The Road Through South Pass
30 min // 2018 // Marie Hinson // mariehinson.com
The Road Through South Pass is a dreamy reimagining of the mountain landscapes of western Wyoming. Moving between documentary, dance, and scenic photography, seven short film poems wind their way through expansive sage-brush plains, picture perfect snow-capped peaks, and clean-lined frontier architecture.
Despite an appearance of openness, this part of Wyoming is tightly boundaried as it quickly becomes one of the most expensive and exclusive landscapes in the world. The film dwells on the lines both visible and invisible that we write into the land and through the land into our bodies.
Exploring western Wyoming was a way to move beyond my roots in the landscapes of Appalachia and the urban east coast. I grew up in the mountains of rural eastern Appalachia where I was raised in a white, evangelical homeschool community. I was taught to believe and act as if I were indigenous to the place. My family, as they would say, was “as old as the hills” here. But as an artist and a person of trans experience, leaving was a matter of survival.
These films are part of my ongoing to work to heal and reimagine my relationships to my body, land, community and place. They are an opportunity for reconsidering and coming to terms with the stories my people have written into the land about how we got there, who belongs in it and its separateness from our selves.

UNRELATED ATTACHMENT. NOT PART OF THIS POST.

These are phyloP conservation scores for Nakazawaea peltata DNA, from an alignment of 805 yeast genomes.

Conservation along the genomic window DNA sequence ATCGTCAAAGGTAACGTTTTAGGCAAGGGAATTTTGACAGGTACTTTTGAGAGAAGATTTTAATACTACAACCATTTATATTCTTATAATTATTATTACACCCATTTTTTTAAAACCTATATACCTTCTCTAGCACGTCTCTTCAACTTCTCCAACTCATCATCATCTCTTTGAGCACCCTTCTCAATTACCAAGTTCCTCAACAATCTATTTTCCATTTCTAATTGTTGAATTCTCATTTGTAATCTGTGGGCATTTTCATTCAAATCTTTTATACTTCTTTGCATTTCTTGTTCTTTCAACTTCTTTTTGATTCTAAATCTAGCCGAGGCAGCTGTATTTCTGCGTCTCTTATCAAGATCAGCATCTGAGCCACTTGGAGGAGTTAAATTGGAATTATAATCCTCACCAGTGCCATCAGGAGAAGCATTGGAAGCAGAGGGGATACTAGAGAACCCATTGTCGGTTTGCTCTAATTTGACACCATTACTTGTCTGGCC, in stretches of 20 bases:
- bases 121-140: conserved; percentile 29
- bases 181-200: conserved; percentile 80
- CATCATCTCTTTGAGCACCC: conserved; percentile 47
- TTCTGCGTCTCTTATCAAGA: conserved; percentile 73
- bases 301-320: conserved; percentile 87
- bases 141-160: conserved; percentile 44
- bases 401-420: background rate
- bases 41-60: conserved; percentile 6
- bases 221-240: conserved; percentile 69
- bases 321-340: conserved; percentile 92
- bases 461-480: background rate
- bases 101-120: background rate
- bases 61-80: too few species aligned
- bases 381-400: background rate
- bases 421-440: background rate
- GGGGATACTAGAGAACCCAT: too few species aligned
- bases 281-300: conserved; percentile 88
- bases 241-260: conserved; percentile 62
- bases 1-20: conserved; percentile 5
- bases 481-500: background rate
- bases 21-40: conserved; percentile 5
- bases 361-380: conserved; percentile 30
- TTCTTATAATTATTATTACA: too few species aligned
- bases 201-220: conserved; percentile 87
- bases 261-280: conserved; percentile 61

In The Road Through South Pass, I wanted to meet the land with two voices, through the body in four short dance sequences, and through the camera in three observational sequences. The latter moves cautious: reflexively framing a window on the Teton mountainscape from a wildlife photographer’s home; gazing out in pleasure on expanses of warm color and light from a butte above a cowboy town; and tending gently to the gestures and emotions of tourists taking photos of a canyon in Yellowstone National Park.
The dance sequences open up a site of permeability between body and land.
Choreographed on the open plains of South Pass, the immense path of migration for people and animals across the continental divide, it channels a restless energy counter to the stoic lines of the dance of sequences. Filmed in collaboration with Babs Case, Luke Zender, and Michaela Ellingson of Contemporary Dance Wyoming, the movement shifts between improvisation, joyful play, and poised gesture. At its site it also engages the historic Oregon trail route from which my white ancestors took over possession of the land and wrote a new set of lines and words into it.
The intervening poetry between these sequences leads the way, a road through this search for rootedness, place, and a way home. I think a lot about one of my favorite filmmakers Beatriz Santiago Muñoz, from her book A Universe of Fragile Mirrors:
“The law says that space is organized in blocks of time. The law is organized in leagues, in miles, in systems, in keys, in meters, in bodies of water, and in lines.
The women say that you have to wake at dawn with the carrion birds and tear to pieces the word and the law in order to make the place a thing again.”
I am interested in a new kind of placemaking — bodily, impermanent, fluid. These films remember the movement that brought us here, while giving form to the action of the lines that work on the land and our bodies to hold, erase, reframe, or rewrite.